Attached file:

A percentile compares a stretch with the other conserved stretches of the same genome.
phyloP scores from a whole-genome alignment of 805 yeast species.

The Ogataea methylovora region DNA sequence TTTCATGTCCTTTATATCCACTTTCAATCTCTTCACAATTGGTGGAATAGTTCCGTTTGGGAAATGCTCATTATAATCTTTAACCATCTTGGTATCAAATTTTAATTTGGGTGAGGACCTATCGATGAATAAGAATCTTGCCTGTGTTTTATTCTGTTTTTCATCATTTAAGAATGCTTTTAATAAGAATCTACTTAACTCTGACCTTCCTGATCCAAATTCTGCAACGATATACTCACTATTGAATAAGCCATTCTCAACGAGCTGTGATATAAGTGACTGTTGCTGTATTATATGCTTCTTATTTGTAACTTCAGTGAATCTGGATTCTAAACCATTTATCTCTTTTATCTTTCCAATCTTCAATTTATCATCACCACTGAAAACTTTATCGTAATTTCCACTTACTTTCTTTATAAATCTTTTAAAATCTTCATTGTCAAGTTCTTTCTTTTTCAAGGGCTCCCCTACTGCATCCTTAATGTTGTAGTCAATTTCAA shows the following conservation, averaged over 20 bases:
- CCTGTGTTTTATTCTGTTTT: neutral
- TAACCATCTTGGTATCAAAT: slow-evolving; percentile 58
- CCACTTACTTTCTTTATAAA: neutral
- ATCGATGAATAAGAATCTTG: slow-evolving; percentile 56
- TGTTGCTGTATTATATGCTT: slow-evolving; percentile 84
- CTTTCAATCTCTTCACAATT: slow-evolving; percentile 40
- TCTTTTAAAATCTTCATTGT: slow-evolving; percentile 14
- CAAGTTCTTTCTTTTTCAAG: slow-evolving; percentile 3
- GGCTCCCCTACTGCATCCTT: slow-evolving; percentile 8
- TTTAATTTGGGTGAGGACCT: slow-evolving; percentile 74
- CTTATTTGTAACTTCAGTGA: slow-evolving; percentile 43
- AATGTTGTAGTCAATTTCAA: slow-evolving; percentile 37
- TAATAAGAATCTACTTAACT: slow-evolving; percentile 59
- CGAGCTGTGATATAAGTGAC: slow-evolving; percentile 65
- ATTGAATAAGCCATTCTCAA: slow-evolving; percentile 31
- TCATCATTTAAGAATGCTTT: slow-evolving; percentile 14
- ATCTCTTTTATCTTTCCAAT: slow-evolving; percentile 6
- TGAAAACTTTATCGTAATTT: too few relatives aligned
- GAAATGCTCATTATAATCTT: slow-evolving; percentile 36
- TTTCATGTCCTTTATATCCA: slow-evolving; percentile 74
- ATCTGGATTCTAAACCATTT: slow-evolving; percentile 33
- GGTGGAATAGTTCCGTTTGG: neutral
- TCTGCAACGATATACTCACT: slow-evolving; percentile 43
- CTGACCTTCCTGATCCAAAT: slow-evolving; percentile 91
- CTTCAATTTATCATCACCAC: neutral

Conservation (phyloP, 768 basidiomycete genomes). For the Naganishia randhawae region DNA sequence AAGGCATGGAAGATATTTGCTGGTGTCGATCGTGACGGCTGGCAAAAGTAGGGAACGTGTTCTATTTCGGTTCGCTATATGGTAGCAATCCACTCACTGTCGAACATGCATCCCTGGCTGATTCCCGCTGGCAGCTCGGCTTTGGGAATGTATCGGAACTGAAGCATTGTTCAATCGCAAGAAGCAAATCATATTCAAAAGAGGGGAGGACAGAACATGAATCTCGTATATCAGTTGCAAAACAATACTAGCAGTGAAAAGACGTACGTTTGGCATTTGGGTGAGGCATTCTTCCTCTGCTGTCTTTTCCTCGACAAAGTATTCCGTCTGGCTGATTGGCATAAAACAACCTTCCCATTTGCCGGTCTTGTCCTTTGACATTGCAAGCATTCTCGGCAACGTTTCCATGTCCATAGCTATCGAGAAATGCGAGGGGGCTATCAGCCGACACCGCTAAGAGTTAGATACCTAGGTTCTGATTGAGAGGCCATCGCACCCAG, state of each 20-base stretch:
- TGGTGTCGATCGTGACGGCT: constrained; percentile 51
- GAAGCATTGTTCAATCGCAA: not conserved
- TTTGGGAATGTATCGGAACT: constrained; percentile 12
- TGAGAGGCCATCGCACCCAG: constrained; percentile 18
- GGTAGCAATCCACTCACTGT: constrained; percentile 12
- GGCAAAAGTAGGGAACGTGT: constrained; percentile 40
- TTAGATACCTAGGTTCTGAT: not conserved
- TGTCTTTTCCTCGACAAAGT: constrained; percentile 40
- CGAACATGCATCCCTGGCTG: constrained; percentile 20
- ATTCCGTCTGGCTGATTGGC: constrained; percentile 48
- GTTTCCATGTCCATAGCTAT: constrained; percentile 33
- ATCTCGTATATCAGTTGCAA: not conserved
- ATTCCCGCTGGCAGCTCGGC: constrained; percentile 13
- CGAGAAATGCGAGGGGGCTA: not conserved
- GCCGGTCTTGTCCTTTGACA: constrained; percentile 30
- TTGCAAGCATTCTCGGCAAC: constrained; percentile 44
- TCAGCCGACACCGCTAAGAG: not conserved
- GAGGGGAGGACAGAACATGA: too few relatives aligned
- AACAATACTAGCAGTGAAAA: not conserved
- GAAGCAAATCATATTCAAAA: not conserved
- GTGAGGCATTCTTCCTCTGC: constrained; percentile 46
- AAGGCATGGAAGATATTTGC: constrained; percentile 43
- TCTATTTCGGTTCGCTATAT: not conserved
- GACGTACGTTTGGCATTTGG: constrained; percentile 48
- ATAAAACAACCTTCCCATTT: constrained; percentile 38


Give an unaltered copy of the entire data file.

A percentile compares a stretch with the other conserved stretches of the same genome.
phyloP scores from a whole-genome alignment of 805 yeast species.

The Ogataea methylovora region DNA sequence TTTCATGTCCTTTATATCCACTTTCAATCTCTTCACAATTGGTGGAATAGTTCCGTTTGGGAAATGCTCATTATAATCTTTAACCATCTTGGTATCAAATTTTAATTTGGGTGAGGACCTATCGATGAATAAGAATCTTGCCTGTGTTTTATTCTGTTTTTCATCATTTAAGAATGCTTTTAATAAGAATCTACTTAACTCTGACCTTCCTGATCCAAATTCTGCAACGATATACTCACTATTGAATAAGCCATTCTCAACGAGCTGTGATATAAGTGACTGTTGCTGTATTATATGCTTCTTATTTGTAACTTCAGTGAATCTGGATTCTAAACCATTTATCTCTTTTATCTTTCCAATCTTCAATTTATCATCACCACTGAAAACTTTATCGTAATTTCCACTTACTTTCTTTATAAATCTTTTAAAATCTTCATTGTCAAGTTCTTTCTTTTTCAAGGGCTCCCCTACTGCATCCTTAATGTTGTAGTCAATTTCAA shows the following conservation, averaged over 20 bases:
- CCTGTGTTTTATTCTGTTTT: neutral
- TAACCATCTTGGTATCAAAT: slow-evolving; percentile 58
- CCACTTACTTTCTTTATAAA: neutral
- ATCGATGAATAAGAATCTTG: slow-evolving; percentile 56
- TGTTGCTGTATTATATGCTT: slow-evolving; percentile 84
- CTTTCAATCTCTTCACAATT: slow-evolving; percentile 40
- TCTTTTAAAATCTTCATTGT: slow-evolving; percentile 14
- CAAGTTCTTTCTTTTTCAAG: slow-evolving; percentile 3
- GGCTCCCCTACTGCATCCTT: slow-evolving; percentile 8
- TTTAATTTGGGTGAGGACCT: slow-evolving; percentile 74
- CTTATTTGTAACTTCAGTGA: slow-evolving; percentile 43
- AATGTTGTAGTCAATTTCAA: slow-evolving; percentile 37
- TAATAAGAATCTACTTAACT: slow-evolving; percentile 59
- CGAGCTGTGATATAAGTGAC: slow-evolving; percentile 65
- ATTGAATAAGCCATTCTCAA: slow-evolving; percentile 31
- TCATCATTTAAGAATGCTTT: slow-evolving; percentile 14
- ATCTCTTTTATCTTTCCAAT: slow-evolving; percentile 6
- TGAAAACTTTATCGTAATTT: too few relatives aligned
- GAAATGCTCATTATAATCTT: slow-evolving; percentile 36
- TTTCATGTCCTTTATATCCA: slow-evolving; percentile 74
- ATCTGGATTCTAAACCATTT: slow-evolving; percentile 33
- GGTGGAATAGTTCCGTTTGG: neutral
- TCTGCAACGATATACTCACT: slow-evolving; percentile 43
- CTGACCTTCCTGATCCAAAT: slow-evolving; percentile 91
- CTTCAATTTATCATCACCAC: neutral

Conservation (phyloP, 768 basidiomycete genomes). For the Naganishia randhawae region DNA sequence AAGGCATGGAAGATATTTGCTGGTGTCGATCGTGACGGCTGGCAAAAGTAGGGAACGTGTTCTATTTCGGTTCGCTATATGGTAGCAATCCACTCACTGTCGAACATGCATCCCTGGCTGATTCCCGCTGGCAGCTCGGCTTTGGGAATGTATCGGAACTGAAGCATTGTTCAATCGCAAGAAGCAAATCATATTCAAAAGAGGGGAGGACAGAACATGAATCTCGTATATCAGTTGCAAAACAATACTAGCAGTGAAAAGACGTACGTTTGGCATTTGGGTGAGGCATTCTTCCTCTGCTGTCTTTTCCTCGACAAAGTATTCCGTCTGGCTGATTGGCATAAAACAACCTTCCCATTTGCCGGTCTTGTCCTTTGACATTGCAAGCATTCTCGGCAACGTTTCCATGTCCATAGCTATCGAGAAATGCGAGGGGGCTATCAGCCGACACCGCTAAGAGTTAGATACCTAGGTTCTGATTGAGAGGCCATCGCACCCAG, state of each 20-base stretch:
- TGGTGTCGATCGTGACGGCT: constrained; percentile 51
- GAAGCATTGTTCAATCGCAA: not conserved
- TTTGGGAATGTATCGGAACT: constrained; percentile 12
- TGAGAGGCCATCGCACCCAG: constrained; percentile 18
- GGTAGCAATCCACTCACTGT: constrained; percentile 12
- GGCAAAAGTAGGGAACGTGT: constrained; percentile 40
- TTAGATACCTAGGTTCTGAT: not conserved
- TGTCTTTTCCTCGACAAAGT: constrained; percentile 40
- CGAACATGCATCCCTGGCTG: constrained; percentile 20
- ATTCCGTCTGGCTGATTGGC: constrained; percentile 48
- GTTTCCATGTCCATAGCTAT: constrained; percentile 33
- ATCTCGTATATCAGTTGCAA: not conserved
- ATTCCCGCTGGCAGCTCGGC: constrained; percentile 13
- CGAGAAATGCGAGGGGGCTA: not conserved
- GCCGGTCTTGTCCTTTGACA: constrained; percentile 30
- TTGCAAGCATTCTCGGCAAC: constrained; percentile 44
- TCAGCCGACACCGCTAAGAG: not conserved
- GAGGGGAGGACAGAACATGA: too few relatives aligned
- AACAATACTAGCAGTGAAAA: not conserved
- GAAGCAAATCATATTCAAAA: not conserved
- GTGAGGCATTCTTCCTCTGC: constrained; percentile 46
- AAGGCATGGAAGATATTTGC: constrained; percentile 43
- TCTATTTCGGTTCGCTATAT: not conserved
- GACGTACGTTTGGCATTTGG: constrained; percentile 48
- ATAAAACAACCTTCCCATTT: constrained; percentile 38